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February 2017 Weather In UK

March 6, 2017

By Paul Homewood



A quick look at UK weather last month.



UK Mean temperature - February


While the month was on the whole mild, mean temperatures were unexceptional.

The warmest February since 1910 came along in 1998, and the months in 1914, 1918, 1926, 1945, and 1961 were all milder.


What is particularly apparent is the absence of really cold Februarys in the last couple of decades. It is this which is pushing up the average, rather than temperatures becoming higher.



This becomes particularly apparent when we look at CET daily mean temperatures.

Apart from a couple of record mild days in 2004, we are not seeing any weather in February that we have not had before.

Indeed since 2004, there have only been 5 days in the top 50, which would be pretty much average.





If we contrast this with the lowest daily temperatures, we get a completely different picture.

No day since 1991 has made it into the 50.

And you have to go back to before 1960 to find the really cold days.





As far as temperatures go, it is clear that February weather in the UK has become much less extreme than in the past.





If we look at precipitation, we see something similar.


UK Rainfall - February


Apart from February 2014, precipitation in the last decade or so has fallen within a fairly tight band, neither unusually wet or dry.

Interestingly, if we just look at England, we find large variability on a regular basis throughout the record.


England Rainfall - February




  1. Ian Magness permalink
    March 6, 2017 7:18 pm

    ..and of course, the Met Office made a major forecast in the autumn that late winter would be really cold in the UK. As ever with their astonishingly expensive array of supercomputers, it’s GIGO – garbage in, garbage out. It doesn’t matter how good the computers are, if the programmers are numpties, the output will be rubbish. In fact, when they make a major forecast of exceptional hot or cold weather months ahead, you just know that the opposite will pretty much always apply.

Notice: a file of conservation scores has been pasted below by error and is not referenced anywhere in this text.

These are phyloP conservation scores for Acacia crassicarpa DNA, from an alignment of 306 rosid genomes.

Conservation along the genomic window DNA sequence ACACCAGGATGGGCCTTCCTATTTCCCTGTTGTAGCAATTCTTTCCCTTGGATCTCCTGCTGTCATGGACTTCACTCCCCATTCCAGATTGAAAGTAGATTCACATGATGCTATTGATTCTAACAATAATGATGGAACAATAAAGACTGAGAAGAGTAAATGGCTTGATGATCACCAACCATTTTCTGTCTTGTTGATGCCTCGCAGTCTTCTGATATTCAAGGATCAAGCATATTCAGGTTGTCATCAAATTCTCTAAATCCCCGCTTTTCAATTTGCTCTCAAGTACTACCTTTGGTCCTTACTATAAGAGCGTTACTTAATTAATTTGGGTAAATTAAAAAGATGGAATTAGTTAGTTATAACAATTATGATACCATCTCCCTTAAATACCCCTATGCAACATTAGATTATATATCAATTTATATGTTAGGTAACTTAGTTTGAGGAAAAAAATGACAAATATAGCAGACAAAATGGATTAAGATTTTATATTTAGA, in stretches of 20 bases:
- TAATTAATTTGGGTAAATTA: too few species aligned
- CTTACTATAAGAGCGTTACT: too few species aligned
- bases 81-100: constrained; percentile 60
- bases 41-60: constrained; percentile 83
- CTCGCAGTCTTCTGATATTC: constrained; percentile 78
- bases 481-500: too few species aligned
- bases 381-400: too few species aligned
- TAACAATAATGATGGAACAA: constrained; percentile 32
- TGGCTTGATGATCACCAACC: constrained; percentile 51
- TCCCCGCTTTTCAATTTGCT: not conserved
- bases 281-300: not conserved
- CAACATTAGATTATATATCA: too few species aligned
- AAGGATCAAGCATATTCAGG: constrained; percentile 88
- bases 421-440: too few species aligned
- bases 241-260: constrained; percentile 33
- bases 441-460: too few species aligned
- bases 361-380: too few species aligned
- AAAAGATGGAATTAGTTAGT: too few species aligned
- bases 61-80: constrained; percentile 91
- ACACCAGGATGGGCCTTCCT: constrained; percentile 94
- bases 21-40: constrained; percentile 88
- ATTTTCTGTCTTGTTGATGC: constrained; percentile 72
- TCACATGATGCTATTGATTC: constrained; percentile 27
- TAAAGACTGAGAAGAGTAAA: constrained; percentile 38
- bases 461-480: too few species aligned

• Tom Dowter permalink
      March 6, 2017 11:32 pm

      Obviously, since February was warmer than predicted, it must be evidence of global warming doncha know 😉

  2. Athelstan permalink
    March 7, 2017 12:33 am

    I don’t much care what it does at ~ 52º N in February, for sure, the nights are drawing out and the sun is on its way……………back, unless, the ice age – cometh again.

    We still don’t know what is the trigger for a return to THE cold…………………… but whatever it is, it is quick and that: man has nothing to do with it.

    Cheer up my hearties!………….. it may not happen – just yet, though yers just never know.

  3. Trofim permalink
    March 7, 2017 8:00 am

    But what about hours of sunlight, irrespective of cold? Is it me, or was it an usually grey bleak February? A lot of people seem to think so.

    • Trofim permalink
      March 7, 2017 8:30 am

      It’s OK, I’ve got my answer. The Met Office says last February most of the UK had 79% of it’s usual sunlight.

      • Gerry, England permalink
        March 7, 2017 1:50 pm

        This leads us into Svensmark cosmic ray cloud theory territory. More cloud would flatten out the temps by removing the highs and lows. Makes for a milder winter but extending into spring and summer might not be so good.

  4. Andy DC permalink
    March 7, 2017 6:38 pm

    It seems that severe winter cold in England is totally dependent on a weather pattern, namely getting an easterly flow off the cold land mass from Russia. Why that seems to not be happening is anyone’s guess, but it is hard to see how global warming would be a factor.

    At times it has been very cold in eastern and southern Europe, even down to Greece, the Balkans and southern Spain. Also the Middle East and north Africa. That cold, however has simply not backed up into the UK.

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